A strong group of commissioners was in favour on Wednesday (27 July) of imposing at least a symbolic fine on Spain and Portugal for breaching the Stability and Growth Pact, but Jean-Claude Juncker opted for a zero penalty – supported by German Finance Minister Wolfgang Schauble.
The college meeting saw commissioners discuss for the first time in EU history whether to fine member states for breaching the fiscal rules.
But the debate was not about Spain and Portugal’s “lack of effective action” to meet their deficit targets, but rather the credibility of the EU’s economic and fiscal rules. The outcome did not leave everyone happy, various sources told EurActiv.com.
Key economic commissioners, like the Vice-President for the euro, Valdis Dombrovskis, and Vice-President for Jobs, Growth and Investment, Jyrki Katainen, backed a symbolic fine.
In their view, this was a balanced approach to show the Commission enforces the existing legislation without causing too much pain to citizens. Despite the Stability and Growth Pact allowing for a penalty of up to 0.2% of GDP, Dombrovskis limited the amount to between 0.01%-0.04% of GDP, while Katainen suggested a fine of 0.01% of GDP. For Spain, this would have represented €100 million instead of more than €2.1 billion.
But other members, including the Commissioner for Economic Affairs, Pierre Moscovici, highlighted various political and economic arguments to oppose any fine at all, including the efforts made by Spain and Portugal in the past, new commitments made by the Iberian economies, and the turbulent political situation agitated by the Brexit, the growing of populist parties in Europe, and terrorism.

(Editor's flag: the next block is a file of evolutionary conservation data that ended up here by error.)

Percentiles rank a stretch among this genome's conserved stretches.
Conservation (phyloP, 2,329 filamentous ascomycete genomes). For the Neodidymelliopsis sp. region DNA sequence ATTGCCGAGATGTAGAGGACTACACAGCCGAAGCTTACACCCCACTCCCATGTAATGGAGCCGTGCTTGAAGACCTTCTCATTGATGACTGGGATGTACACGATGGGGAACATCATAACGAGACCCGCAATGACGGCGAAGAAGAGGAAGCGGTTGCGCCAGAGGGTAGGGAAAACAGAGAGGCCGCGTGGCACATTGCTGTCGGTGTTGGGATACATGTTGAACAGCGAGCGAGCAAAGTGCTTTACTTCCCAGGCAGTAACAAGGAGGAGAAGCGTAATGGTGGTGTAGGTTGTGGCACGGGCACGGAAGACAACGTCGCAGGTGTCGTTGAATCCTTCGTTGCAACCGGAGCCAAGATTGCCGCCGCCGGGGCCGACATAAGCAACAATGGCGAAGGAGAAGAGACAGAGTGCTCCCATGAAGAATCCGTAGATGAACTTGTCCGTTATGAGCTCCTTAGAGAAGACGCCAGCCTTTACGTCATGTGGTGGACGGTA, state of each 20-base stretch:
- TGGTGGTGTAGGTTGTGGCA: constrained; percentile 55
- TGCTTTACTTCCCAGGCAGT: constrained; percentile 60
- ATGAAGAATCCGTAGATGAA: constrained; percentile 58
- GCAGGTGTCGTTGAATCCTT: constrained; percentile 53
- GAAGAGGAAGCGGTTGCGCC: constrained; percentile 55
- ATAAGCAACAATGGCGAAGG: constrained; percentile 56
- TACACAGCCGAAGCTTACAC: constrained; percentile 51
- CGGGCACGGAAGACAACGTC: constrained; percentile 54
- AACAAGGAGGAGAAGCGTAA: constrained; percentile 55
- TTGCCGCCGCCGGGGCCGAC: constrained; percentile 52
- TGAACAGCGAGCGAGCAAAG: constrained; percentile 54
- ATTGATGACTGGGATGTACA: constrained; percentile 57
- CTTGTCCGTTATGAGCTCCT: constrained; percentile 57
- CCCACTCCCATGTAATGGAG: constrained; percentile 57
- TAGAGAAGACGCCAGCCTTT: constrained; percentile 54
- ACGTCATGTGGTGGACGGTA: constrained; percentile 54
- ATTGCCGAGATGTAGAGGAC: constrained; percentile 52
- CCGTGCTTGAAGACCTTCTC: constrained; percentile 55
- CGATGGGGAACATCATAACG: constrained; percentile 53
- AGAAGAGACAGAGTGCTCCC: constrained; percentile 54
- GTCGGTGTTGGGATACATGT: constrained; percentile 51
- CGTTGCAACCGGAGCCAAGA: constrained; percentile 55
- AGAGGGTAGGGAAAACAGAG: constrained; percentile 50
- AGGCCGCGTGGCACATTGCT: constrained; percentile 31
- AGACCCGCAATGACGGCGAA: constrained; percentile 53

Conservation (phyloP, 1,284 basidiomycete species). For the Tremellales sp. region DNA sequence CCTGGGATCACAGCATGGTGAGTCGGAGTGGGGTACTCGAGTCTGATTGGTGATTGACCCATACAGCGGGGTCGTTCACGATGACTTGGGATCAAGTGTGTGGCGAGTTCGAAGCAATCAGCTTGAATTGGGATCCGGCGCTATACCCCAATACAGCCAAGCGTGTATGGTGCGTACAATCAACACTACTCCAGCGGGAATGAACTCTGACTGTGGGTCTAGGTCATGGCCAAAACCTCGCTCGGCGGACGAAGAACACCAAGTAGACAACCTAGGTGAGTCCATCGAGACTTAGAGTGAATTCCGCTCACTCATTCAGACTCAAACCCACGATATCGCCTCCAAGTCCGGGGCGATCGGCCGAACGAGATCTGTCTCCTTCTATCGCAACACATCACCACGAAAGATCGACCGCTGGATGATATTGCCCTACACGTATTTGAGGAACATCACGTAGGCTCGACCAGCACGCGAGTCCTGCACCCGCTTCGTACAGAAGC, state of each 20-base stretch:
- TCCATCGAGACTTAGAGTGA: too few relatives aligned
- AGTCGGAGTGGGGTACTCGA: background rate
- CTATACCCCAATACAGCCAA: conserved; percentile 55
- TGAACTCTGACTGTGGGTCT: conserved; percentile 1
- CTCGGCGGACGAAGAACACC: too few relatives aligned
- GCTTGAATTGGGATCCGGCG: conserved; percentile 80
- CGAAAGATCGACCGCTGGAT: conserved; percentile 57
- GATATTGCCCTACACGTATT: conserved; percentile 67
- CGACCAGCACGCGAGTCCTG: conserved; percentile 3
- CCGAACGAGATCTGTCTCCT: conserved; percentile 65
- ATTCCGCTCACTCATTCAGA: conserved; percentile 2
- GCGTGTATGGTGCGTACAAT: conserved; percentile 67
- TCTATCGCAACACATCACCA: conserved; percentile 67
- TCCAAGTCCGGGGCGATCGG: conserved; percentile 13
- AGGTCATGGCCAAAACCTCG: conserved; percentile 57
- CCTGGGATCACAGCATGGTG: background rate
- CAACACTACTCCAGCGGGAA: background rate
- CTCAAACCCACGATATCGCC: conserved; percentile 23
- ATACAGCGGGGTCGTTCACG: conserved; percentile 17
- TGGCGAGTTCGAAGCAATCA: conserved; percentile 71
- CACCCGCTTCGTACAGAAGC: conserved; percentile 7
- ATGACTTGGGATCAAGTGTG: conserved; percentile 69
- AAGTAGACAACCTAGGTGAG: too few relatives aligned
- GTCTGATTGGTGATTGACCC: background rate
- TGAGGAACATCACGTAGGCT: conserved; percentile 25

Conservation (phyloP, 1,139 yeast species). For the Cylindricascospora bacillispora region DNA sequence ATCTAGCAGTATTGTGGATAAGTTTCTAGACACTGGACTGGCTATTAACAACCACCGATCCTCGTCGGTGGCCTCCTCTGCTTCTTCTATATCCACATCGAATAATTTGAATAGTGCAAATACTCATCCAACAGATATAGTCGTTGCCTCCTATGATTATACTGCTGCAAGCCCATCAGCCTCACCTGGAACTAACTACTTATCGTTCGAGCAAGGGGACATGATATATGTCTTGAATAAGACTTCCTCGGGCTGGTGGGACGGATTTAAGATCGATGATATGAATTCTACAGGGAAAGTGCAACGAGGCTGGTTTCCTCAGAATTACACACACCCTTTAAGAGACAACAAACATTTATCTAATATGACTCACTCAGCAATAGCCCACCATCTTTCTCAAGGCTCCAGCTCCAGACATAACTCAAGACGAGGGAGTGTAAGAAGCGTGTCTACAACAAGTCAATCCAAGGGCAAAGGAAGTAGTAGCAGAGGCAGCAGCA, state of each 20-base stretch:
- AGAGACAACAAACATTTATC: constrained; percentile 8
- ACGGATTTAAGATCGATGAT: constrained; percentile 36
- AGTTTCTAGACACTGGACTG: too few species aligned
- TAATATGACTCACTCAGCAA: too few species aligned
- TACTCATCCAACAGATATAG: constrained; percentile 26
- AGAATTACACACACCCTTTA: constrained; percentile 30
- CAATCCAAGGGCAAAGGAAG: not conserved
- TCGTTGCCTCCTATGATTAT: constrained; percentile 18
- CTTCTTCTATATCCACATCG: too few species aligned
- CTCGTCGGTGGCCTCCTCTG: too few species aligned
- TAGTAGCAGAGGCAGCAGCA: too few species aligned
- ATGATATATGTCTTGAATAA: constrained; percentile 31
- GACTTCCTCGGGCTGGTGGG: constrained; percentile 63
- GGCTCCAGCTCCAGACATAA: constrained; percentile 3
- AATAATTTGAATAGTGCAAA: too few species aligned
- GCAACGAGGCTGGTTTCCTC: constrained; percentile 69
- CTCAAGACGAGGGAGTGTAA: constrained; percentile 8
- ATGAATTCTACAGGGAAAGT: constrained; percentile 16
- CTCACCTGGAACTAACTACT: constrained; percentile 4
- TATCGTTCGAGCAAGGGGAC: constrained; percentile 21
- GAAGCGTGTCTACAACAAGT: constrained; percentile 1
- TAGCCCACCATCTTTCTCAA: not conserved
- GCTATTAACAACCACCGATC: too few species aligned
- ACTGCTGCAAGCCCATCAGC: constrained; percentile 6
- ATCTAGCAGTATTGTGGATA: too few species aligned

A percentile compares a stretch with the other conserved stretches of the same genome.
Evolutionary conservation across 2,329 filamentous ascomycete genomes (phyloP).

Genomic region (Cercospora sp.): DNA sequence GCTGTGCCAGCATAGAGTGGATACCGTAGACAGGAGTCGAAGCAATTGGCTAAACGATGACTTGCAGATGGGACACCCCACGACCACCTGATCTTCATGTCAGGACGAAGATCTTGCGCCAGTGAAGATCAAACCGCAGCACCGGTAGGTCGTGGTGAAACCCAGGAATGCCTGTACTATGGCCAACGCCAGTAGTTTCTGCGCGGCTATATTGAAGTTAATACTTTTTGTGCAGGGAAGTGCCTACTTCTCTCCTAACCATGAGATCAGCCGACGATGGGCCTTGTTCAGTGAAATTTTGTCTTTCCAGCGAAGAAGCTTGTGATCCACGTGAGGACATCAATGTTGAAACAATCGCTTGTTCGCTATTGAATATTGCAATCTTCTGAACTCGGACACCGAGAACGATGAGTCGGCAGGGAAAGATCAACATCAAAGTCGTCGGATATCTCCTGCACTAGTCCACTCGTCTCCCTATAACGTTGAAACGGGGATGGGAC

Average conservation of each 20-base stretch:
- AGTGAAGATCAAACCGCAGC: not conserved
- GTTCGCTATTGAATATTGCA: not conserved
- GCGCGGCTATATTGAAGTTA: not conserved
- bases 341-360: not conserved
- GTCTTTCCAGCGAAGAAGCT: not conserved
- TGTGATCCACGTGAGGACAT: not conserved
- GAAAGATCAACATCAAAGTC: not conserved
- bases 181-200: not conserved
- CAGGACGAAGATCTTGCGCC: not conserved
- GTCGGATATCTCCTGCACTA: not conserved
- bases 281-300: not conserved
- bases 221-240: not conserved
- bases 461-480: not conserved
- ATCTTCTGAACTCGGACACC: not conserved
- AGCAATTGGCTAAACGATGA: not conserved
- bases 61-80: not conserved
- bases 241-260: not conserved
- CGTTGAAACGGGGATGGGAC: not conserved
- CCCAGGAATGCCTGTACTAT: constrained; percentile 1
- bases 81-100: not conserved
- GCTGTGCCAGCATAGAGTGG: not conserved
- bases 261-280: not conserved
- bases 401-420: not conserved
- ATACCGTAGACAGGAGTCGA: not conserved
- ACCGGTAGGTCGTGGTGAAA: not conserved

For Spanish and Portuguese citizens, “it would be hard to understand” a fine, given the consequences of the crisis and the “hardship” some segments still face, Moscovici told reporters on Wednesday.
Pope would want zero fine
Although most commissioners spoke, not all of them clearly expressed their position. In light of this, President Jean-Claude Juncker had “a lot room for manouevre”, a senior EU official commented.
Juncker warned of the political consequences of the fines when the sanction procedure was initially discussed in May. This time around, his position was also clear.
“We must not be more Catholic than the Pope, but please make public that the Pope would want zero sanctions”, the President told his commissioners.
Finally, the Commission decided to recommend that EU Finance Ministers cancel the fine against Spain and Portugal.
The supporters of the zero fine camp received unexpected support just hours before the meeting. On the eve of the college meeting, Schäuble, phoned some of the commissioners who were advocating a tough stance with Madrid and Lisbon, including the German Commissioner, Günter Oettinger, EU sources told this website.
Against this backdrop, Juncker had enough backup to go ahead against the opinion of his two economic vice-presidents.
His final decision was welcomed by some members of the college. “I am very happy,” Portuguese Commissioner, Carlos Moedas, told EurActiv after the meeting. His Spanish colleague, Miguel Arias Cañete was “proud” of being a member of this Commission, as he also defended the cancellation during the discussion.